THE night before her country wedding, Canowindra-born school teacher Stephanie Scott should have been dizzy with excitement, and getting ready with friends and family by her side.
Instead she was all alone - dead, naked and burnt - under a charred tree in the middle of a national park, 70 kilometres from the home she shared with her fiance in the town of Leeton in the Riverina.
School cleaner Vincent Stanford is sentenced to life in prison for the murder of school teacher Stephanie Scott.
Her mother, Merrilyn Scott, has said the life of her "gentle, courageous, silly, honest, inspiring and happy" daughter would forever remain unfinished.
And now the school cleaner who raped and murdered the bride-to-be will spend the rest of his life in jail.
On Thursday, Vincent Stanford was sentenced in the NSW Supreme Court at Griffith to life in jail without parole.
Before reading out the sentence, Justice Robert Allan Hulme said "the agreed facts ….make it plain that this case is one of great heinousness" and that he found his behaviour after the murder "highly disturbing" and "conniving, callous and self interested "
"The attack itself involved extreme brutality by a man of substantial size upon a defenceless young woman…who had no means of escape."
Court documents outline how it was common knowledge around Leeton High School that Ms Scott was due to marry Aaron Leeson Woolley.
The staff had even held a party for her on Thursday, April 2, 2015 - three days before she was murdered.
Two months before the murder, Stanford typed eight chilling search terms into his computer including, "bride rape", "bride kidnapping" and "bride raped with wedding dress".
On Thursday the court also heard how Stanford had stalked three females prior to the murder and had covertly followed a photographed a 12-year-old girl, taking 1805 pictures of her.
On April 5 last year, Easter Sunday, Ms Scott decided she would go to the school to prepare lessons for a relief teacher who was to fill in for her during her two-week honeymoon.
Stanford was not rostered to work that day but he was at the school and saw Ms Scott working in the staffroom.
According to an agreed set of facts, Stanford then went home to collect a "rape kit" complete with a knife and handcuffs.
He told police that, when he saw Ms Scott, he felt, "Just that I had to kill her. I wasn't angry or anything. Basically emotionless. Just that I had to kill her."
When he returned to the school he waited for Ms Scott to leave and, when she bumped into him in the corridor, she said, "'I'm going home now. Have a happy Easter."
As she went to look for her keys in her handbag, Stanford grabbed her from behind and dragged her into an old dark room before throwing her on the ground.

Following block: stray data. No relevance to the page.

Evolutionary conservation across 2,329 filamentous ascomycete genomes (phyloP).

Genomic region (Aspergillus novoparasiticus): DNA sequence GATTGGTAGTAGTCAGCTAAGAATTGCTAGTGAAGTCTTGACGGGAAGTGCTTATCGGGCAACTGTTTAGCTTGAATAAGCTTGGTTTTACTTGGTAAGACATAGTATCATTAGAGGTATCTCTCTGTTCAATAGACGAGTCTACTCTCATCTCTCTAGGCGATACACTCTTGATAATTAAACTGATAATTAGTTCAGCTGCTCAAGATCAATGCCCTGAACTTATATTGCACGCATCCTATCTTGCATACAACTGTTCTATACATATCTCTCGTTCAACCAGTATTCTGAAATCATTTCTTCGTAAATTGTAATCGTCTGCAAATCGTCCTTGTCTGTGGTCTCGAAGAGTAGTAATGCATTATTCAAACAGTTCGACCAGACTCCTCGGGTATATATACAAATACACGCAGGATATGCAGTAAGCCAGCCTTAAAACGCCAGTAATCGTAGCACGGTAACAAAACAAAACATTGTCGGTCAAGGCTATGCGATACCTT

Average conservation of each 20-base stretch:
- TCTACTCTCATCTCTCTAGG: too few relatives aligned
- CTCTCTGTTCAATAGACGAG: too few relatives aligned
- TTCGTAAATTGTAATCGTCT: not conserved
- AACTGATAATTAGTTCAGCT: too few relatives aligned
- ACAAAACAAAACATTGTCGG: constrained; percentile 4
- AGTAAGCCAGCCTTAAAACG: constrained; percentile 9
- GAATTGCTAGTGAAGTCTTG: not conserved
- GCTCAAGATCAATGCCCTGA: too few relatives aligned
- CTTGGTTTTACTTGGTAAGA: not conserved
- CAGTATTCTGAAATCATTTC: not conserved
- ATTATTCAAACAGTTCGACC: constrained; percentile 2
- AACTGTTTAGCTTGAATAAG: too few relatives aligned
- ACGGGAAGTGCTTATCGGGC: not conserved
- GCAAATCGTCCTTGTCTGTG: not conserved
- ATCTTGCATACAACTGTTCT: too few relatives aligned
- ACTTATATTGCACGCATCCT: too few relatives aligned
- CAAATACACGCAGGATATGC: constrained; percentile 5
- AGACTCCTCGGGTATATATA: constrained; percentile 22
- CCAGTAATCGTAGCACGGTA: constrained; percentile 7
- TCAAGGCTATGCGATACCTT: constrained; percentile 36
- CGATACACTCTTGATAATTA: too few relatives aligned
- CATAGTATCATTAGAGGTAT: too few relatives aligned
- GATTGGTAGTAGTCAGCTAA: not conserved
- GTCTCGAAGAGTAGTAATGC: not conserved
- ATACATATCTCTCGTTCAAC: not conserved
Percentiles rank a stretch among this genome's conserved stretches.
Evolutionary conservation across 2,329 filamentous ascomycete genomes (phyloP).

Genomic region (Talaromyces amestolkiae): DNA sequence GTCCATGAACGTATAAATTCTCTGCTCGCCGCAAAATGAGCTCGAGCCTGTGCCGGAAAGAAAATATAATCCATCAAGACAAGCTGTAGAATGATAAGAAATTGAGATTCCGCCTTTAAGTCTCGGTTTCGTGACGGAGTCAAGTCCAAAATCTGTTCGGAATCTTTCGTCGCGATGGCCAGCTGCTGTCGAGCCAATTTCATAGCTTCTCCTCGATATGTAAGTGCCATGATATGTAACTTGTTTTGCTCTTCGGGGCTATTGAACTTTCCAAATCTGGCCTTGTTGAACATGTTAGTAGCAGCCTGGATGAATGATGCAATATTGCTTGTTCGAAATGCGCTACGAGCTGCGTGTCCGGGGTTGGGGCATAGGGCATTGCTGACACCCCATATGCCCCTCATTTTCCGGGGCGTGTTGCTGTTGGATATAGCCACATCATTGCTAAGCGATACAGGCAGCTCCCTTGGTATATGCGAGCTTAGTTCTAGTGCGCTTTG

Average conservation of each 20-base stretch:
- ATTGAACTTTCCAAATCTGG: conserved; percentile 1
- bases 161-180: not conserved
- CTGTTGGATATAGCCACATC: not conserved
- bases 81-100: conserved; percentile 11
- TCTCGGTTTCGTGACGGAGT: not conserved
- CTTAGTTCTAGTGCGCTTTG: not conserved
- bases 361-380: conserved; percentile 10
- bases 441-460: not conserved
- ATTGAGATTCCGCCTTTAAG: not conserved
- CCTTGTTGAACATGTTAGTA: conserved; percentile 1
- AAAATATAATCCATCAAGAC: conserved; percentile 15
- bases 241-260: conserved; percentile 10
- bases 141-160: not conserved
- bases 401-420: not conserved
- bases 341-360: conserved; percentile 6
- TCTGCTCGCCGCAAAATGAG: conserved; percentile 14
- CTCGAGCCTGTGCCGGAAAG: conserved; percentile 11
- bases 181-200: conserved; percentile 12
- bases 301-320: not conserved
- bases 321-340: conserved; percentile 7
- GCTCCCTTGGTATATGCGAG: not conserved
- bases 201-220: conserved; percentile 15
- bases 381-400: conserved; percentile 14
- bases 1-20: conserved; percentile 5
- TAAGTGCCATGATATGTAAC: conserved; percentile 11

In his interview with police, Stanford said, "I think I went a little nuts" and confessed to beating her 30 to 40 times before stabbing her in the neck with a knife.
After the murder, Stanford returned home to have a cheese sandwich and a cup of coffee before returning to the dark room where he had left the body.
He used a high pressure cleaner from the school to wash away Ms Scott's blood before placing her body in the boot of her red Mazda 3 sedan, which he then drove to his house.
In the early hours of Monday, April 6, Stanford drove the body to Cocoparra National Park, near Griffith.
He poured 20 litres of petrol over her body and set her alight.
In the days that followed Stanford later sent Ms Scott's engagement and graduation rings to his twin brother Marcus in the post.
Stanford also returned to the national park where Ms Scott's body was and took photos of her burnt remains.
Police found the body in burnt scrub under a tree, a few metres from the side of a red dirt road on Friday, April 10 - the night before she was due to marry.
The next day, her friends and family gathered for a picnic memorialand all wore yellow - Ms Scott's favourite colour.
Her father, Bob, told the crowd of hundreds gathered in Mountford Park that he wanted his daughter to be remembered for the great girl she was - and not the tragic way she was taken away.
"Stephanie was a bubbly, bright, witty, intelligent fun-loving girl who has obviously impacted on many people here to today and our wishes for the future are that that will continue in your minds, you remember her as the girl she was and I'm sure wherever she is now that she would wish that to be the case and maintain that as you remember her, as that great little girl she was."